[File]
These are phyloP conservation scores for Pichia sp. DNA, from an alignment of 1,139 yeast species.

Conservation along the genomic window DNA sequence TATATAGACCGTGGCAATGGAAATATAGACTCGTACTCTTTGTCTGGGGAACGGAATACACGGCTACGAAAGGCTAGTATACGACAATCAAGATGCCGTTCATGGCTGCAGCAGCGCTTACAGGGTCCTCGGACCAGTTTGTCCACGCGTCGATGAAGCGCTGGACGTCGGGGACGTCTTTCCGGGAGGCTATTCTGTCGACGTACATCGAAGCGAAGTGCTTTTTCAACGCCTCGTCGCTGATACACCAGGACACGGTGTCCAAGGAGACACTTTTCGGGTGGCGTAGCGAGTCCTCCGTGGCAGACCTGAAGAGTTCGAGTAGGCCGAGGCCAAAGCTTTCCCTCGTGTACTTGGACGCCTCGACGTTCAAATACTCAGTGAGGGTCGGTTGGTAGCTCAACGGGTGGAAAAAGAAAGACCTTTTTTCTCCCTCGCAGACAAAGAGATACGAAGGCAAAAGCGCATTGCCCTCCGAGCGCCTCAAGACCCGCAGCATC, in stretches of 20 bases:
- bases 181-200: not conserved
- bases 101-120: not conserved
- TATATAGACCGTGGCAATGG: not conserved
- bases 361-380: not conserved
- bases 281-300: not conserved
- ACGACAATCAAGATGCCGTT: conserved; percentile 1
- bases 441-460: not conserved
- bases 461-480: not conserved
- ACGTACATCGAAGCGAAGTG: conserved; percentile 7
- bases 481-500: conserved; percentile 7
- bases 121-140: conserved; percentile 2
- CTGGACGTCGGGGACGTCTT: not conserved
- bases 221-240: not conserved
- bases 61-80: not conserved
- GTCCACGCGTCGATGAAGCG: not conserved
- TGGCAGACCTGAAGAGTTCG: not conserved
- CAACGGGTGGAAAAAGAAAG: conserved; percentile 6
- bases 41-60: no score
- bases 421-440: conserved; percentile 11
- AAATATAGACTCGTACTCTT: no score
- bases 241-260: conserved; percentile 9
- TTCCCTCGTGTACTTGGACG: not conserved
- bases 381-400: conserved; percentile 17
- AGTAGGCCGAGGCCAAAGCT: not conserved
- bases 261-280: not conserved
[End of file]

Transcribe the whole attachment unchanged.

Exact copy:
These are phyloP conservation scores for Pichia sp. DNA, from an alignment of 1,139 yeast species.

Conservation along the genomic window DNA sequence TATATAGACCGTGGCAATGGAAATATAGACTCGTACTCTTTGTCTGGGGAACGGAATACACGGCTACGAAAGGCTAGTATACGACAATCAAGATGCCGTTCATGGCTGCAGCAGCGCTTACAGGGTCCTCGGACCAGTTTGTCCACGCGTCGATGAAGCGCTGGACGTCGGGGACGTCTTTCCGGGAGGCTATTCTGTCGACGTACATCGAAGCGAAGTGCTTTTTCAACGCCTCGTCGCTGATACACCAGGACACGGTGTCCAAGGAGACACTTTTCGGGTGGCGTAGCGAGTCCTCCGTGGCAGACCTGAAGAGTTCGAGTAGGCCGAGGCCAAAGCTTTCCCTCGTGTACTTGGACGCCTCGACGTTCAAATACTCAGTGAGGGTCGGTTGGTAGCTCAACGGGTGGAAAAAGAAAGACCTTTTTTCTCCCTCGCAGACAAAGAGATACGAAGGCAAAAGCGCATTGCCCTCCGAGCGCCTCAAGACCCGCAGCATC, in stretches of 20 bases:
- bases 181-200: not conserved
- bases 101-120: not conserved
- TATATAGACCGTGGCAATGG: not conserved
- bases 361-380: not conserved
- bases 281-300: not conserved
- ACGACAATCAAGATGCCGTT: conserved; percentile 1
- bases 441-460: not conserved
- bases 461-480: not conserved
- ACGTACATCGAAGCGAAGTG: conserved; percentile 7
- bases 481-500: conserved; percentile 7
- bases 121-140: conserved; percentile 2
- CTGGACGTCGGGGACGTCTT: not conserved
- bases 221-240: not conserved
- bases 61-80: not conserved
- GTCCACGCGTCGATGAAGCG: not conserved
- TGGCAGACCTGAAGAGTTCG: not conserved
- CAACGGGTGGAAAAAGAAAG: conserved; percentile 6
- bases 41-60: no score
- bases 421-440: conserved; percentile 11
- AAATATAGACTCGTACTCTT: no score
- bases 241-260: conserved; percentile 9
- TTCCCTCGTGTACTTGGACG: not conserved
- bases 381-400: conserved; percentile 17
- AGTAGGCCGAGGCCAAAGCT: not conserved
- bases 261-280: not conserved